Kindles for Textbooks, Please

Mary-Kate Engstrom and Mary-Kate Engstrom

High schools and colleges across the country are trading in their textbooks and paperback novels in exchange for the Kindle. New versions of the Kindle are coming out yearly and designs are aimed at students.

After a long day of school and a grueling two-hour sports practice, the last thing you want to do is read two chapters of Great Expectations. The Kindle’s text-to-read tool can read both those chapters to you at your chosen speed so you can take a break. Other handy features include highlighting for your AP Euro summer reading, copying and saving certain passages for your World History annotative bibliography, and bookmarking so you can start right where you left off in Romeo and Juliet.

And in case you forgot your Kindle at school, you can open the book you’re reading on your iPhone, iPad, or any computer.  Students in the Acalanes Union School District are benefiting from similar technology.

“The benefits I’ve seen on eReaders at Acalanes High School in a small, one class pilot, is that the students said they were able to annotate and look up words much easier,” said Acalanes Union School District’s technology specialist, Cheryl Davis. “They were reading Dr. Jekyll and Mr. Hyde in a freshman English class. In the survey after the iPod Touch eReader pilot at Acalanes, a majority of students in the class said they enjoyed reading the book on the iPod Touch and felt it was a benefit.”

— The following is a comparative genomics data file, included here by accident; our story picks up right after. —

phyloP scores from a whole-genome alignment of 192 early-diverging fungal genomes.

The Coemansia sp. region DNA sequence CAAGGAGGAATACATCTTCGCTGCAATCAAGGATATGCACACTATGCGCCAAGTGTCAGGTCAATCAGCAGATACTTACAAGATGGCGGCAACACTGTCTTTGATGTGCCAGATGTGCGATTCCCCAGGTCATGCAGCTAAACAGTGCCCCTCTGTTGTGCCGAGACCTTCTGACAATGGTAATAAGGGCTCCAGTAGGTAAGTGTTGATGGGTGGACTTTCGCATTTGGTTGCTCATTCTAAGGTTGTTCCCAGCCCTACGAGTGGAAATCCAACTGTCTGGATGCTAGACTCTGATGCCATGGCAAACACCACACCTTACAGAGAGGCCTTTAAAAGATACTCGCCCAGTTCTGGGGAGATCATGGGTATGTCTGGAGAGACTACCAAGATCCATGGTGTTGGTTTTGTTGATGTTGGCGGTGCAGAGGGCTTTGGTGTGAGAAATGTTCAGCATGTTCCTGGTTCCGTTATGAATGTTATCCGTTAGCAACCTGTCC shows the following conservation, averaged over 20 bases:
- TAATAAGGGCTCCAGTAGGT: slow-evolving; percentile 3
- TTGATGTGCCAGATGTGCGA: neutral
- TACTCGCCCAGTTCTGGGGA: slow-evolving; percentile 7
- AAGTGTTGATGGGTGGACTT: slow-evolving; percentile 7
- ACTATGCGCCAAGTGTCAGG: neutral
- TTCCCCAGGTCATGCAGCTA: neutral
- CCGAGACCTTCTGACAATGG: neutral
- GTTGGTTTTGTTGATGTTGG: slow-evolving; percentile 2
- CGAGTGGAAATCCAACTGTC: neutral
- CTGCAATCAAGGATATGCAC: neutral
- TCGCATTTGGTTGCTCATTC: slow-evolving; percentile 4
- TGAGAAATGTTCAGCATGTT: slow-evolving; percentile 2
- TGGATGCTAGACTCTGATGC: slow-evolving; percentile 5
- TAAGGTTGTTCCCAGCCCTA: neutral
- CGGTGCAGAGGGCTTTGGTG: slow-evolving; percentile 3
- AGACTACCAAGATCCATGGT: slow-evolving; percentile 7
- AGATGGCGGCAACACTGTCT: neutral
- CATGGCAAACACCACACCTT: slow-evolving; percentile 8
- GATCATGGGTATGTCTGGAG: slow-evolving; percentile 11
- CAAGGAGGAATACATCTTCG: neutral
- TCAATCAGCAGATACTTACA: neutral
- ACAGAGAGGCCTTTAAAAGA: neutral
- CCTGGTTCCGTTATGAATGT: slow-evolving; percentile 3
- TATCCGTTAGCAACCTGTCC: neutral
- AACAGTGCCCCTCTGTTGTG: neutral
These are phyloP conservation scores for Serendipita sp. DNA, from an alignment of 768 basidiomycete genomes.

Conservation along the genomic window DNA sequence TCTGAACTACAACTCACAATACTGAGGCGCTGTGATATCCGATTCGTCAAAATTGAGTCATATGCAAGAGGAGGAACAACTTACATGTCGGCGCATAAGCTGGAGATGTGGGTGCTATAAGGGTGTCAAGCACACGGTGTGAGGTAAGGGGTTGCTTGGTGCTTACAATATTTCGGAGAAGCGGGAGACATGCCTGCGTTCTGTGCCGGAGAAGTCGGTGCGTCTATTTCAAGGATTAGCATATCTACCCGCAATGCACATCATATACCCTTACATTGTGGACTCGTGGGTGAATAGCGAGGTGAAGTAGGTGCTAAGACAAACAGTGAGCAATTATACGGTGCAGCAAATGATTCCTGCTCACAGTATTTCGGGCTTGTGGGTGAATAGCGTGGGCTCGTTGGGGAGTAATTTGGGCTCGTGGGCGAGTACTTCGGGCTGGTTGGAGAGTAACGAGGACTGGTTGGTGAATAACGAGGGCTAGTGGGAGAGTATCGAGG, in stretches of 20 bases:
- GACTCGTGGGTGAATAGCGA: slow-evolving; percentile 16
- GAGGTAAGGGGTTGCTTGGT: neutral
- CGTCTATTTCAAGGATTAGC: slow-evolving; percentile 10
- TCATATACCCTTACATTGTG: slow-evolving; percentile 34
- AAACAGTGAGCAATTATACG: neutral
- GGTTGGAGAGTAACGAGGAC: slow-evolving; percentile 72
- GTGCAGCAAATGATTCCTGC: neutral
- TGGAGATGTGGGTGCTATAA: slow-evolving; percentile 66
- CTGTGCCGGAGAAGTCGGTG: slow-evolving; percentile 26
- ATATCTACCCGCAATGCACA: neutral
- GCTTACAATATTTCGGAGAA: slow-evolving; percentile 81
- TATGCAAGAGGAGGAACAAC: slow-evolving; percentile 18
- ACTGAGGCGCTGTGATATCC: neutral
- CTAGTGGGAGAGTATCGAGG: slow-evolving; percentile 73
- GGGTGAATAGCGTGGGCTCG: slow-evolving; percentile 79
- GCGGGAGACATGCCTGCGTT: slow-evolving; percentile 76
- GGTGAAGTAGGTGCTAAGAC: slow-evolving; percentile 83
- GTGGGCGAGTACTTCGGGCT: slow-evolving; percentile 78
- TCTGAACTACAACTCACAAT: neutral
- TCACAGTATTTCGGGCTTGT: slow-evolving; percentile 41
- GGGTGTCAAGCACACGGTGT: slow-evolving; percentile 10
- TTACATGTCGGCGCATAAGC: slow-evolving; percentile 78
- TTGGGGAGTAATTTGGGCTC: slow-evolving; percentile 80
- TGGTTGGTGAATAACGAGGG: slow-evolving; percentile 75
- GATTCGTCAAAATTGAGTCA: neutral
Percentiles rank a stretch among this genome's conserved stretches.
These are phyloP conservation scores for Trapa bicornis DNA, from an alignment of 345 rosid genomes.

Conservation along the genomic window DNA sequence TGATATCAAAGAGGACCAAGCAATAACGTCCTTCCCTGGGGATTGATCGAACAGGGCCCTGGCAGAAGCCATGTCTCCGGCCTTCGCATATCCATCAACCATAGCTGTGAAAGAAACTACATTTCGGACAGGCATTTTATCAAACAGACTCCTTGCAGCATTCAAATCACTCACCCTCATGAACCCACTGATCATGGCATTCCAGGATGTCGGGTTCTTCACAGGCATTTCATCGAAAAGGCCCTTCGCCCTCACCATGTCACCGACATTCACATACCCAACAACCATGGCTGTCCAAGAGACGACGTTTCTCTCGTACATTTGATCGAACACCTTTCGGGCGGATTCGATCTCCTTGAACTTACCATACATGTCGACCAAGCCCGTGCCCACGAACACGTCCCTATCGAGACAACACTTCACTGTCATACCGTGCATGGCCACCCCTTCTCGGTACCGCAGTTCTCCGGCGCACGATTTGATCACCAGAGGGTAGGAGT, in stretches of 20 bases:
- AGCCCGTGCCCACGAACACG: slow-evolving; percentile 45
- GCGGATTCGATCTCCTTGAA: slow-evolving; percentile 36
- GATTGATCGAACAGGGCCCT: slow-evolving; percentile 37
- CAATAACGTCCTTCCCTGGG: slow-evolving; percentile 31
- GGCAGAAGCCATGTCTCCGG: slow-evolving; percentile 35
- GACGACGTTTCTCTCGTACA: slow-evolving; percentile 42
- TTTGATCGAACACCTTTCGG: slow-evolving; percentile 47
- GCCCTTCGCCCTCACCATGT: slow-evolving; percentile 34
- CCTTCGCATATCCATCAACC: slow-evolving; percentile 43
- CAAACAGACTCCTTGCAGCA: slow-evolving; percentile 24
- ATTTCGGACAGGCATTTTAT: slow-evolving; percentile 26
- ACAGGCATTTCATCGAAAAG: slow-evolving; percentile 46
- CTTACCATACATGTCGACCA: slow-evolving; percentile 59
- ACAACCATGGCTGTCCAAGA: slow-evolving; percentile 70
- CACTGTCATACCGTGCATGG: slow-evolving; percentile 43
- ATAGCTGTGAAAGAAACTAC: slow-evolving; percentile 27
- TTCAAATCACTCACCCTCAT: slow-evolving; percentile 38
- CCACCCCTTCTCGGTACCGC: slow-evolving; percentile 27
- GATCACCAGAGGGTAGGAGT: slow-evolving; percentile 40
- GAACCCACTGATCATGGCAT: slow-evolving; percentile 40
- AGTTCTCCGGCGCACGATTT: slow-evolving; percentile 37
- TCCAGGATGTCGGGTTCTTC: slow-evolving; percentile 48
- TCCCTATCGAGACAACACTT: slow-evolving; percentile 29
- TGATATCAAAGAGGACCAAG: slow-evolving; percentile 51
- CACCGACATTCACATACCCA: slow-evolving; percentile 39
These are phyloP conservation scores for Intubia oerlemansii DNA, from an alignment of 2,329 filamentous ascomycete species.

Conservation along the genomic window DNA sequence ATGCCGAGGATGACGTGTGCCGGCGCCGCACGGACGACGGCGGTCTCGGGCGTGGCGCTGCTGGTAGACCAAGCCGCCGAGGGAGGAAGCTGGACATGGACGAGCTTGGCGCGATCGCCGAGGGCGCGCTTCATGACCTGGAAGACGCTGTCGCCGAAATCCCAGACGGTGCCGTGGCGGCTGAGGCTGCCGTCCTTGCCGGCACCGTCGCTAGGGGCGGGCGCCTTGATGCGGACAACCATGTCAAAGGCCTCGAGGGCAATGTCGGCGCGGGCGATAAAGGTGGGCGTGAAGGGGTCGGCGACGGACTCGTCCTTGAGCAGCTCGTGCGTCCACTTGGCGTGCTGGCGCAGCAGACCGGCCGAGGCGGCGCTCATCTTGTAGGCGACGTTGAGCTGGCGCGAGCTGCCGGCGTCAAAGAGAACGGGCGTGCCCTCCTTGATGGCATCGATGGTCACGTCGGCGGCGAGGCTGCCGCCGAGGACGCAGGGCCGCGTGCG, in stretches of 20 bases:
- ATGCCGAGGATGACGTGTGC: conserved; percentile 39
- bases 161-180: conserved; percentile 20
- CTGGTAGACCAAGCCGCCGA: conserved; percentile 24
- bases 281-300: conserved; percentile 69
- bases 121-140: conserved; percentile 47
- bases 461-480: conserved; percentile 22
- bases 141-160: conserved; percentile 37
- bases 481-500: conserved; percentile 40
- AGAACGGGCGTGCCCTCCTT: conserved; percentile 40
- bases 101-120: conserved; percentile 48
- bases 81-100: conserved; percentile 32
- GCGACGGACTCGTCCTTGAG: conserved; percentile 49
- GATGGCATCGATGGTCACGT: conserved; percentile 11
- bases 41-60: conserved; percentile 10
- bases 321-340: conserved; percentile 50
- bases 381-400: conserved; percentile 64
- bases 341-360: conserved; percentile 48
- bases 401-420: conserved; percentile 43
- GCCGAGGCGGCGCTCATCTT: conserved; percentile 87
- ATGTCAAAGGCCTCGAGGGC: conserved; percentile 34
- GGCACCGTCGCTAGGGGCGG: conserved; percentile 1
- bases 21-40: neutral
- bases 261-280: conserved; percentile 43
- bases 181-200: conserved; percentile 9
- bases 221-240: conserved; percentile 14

Every year, around 6,000 children in the United States suffer from back injuries due to overweight backpacks.

“I have back and neck problems from carrying too many books. My physical therapist and I agree that if Kindles were used instead of textbooks my problems along with many other’s problems would go away,” said sophomore, Kiley Fillinger.

Not only would the Kindle save space in backpacks but it would also clear up cluttered classrooms.
At $139 apiece, some say the Kindle is too expensive. However, when used properly, the Kindle would end up saving you money. Digital books and textbooks are considerably less expensive and there are thousands
of free books available on the device.

One example of the Kindle’s frugalness is the AP US History textbook, The American Pageant 14th Edition. The physical textbook costs $128 on Amazon.com, but digitally, it only costs $43. In addition to the digital books being cheaper, one Kindle can share all of its books with five other Kindles. With this in mind, the The American Pageant 14th Edition textbook would cost less than $9 a Kindle.

Everywhere you go people are “going green” and trying to save the environment by using less paper. The Kindle is one way Miramonte can contribute to this movement. With the Kindle, Miramonte could recycle thousands of novels and textbooks. As well as saving paper, the newest Kindle only has to be charged once a month so it takes up a nominal amount of energy.

On the contrary, however, some students may irresponsibly loose their Kindles or accidentally break them. Despite this possible setback, the Kindle is environmentally and physically better, cheaper, and more resourceful than textbooks. With this in mind, Miramonte should replace textbooks with the Kindle.